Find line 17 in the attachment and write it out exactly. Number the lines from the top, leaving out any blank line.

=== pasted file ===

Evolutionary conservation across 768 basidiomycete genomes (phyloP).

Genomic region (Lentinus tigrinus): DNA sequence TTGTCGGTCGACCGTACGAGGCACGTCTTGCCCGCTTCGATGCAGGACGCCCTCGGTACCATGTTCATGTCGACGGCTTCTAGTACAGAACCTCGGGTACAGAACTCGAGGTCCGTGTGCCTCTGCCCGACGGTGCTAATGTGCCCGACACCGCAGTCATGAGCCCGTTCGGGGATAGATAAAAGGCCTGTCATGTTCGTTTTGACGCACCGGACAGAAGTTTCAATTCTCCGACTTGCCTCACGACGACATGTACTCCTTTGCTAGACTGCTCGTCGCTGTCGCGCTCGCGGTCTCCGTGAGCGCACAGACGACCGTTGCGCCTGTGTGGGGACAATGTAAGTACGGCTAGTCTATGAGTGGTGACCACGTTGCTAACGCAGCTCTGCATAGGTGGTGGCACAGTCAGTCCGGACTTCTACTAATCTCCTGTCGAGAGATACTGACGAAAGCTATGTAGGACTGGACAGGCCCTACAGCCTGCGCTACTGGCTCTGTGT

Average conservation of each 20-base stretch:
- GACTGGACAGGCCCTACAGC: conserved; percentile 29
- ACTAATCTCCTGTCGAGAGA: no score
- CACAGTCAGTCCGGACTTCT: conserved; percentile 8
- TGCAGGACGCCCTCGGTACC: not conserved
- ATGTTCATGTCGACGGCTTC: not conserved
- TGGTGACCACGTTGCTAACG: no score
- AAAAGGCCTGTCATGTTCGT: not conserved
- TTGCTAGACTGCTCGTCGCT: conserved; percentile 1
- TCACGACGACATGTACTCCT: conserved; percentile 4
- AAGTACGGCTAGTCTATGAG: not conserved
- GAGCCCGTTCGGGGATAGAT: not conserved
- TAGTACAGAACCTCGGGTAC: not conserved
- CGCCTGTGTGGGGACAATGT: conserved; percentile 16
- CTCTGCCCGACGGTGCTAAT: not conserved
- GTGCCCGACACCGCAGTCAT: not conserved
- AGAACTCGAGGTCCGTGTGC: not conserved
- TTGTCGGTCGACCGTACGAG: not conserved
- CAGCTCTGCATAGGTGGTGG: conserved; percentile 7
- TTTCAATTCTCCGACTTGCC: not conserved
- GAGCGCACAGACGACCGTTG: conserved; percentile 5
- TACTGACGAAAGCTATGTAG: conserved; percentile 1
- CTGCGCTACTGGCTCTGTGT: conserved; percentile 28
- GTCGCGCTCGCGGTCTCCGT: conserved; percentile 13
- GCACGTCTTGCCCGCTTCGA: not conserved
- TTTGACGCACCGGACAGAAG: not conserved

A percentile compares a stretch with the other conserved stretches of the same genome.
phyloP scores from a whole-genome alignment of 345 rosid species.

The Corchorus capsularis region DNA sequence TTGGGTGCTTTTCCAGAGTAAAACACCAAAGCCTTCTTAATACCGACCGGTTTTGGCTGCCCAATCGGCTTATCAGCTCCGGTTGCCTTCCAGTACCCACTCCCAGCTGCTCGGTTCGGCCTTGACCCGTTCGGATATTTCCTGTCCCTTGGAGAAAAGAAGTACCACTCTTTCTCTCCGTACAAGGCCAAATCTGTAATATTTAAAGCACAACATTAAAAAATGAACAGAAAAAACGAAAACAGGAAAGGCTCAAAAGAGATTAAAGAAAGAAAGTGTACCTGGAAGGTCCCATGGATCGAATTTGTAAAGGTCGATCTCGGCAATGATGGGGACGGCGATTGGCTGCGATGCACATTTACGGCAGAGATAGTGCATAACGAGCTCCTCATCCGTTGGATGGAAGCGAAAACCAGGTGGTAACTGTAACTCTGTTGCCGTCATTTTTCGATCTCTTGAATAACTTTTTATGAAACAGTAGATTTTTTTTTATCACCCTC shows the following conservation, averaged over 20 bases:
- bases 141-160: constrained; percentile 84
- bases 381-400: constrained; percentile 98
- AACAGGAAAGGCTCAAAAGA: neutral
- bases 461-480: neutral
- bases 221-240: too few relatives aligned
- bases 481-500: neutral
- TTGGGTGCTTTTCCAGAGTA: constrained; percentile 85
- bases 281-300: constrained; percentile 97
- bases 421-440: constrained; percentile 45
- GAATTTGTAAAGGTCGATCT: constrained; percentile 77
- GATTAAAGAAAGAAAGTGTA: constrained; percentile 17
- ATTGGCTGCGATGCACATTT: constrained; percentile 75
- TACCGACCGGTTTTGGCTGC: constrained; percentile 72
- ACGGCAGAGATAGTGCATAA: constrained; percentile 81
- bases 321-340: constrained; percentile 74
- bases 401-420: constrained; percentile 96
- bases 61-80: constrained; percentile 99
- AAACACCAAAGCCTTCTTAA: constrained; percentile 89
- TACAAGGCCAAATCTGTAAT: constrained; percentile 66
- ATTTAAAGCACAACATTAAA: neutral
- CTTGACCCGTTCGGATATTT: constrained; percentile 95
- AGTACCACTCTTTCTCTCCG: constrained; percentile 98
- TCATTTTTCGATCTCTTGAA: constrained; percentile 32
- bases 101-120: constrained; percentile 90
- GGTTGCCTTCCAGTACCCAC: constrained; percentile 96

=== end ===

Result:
- CTCTGCCCGACGGTGCTAAT: not conserved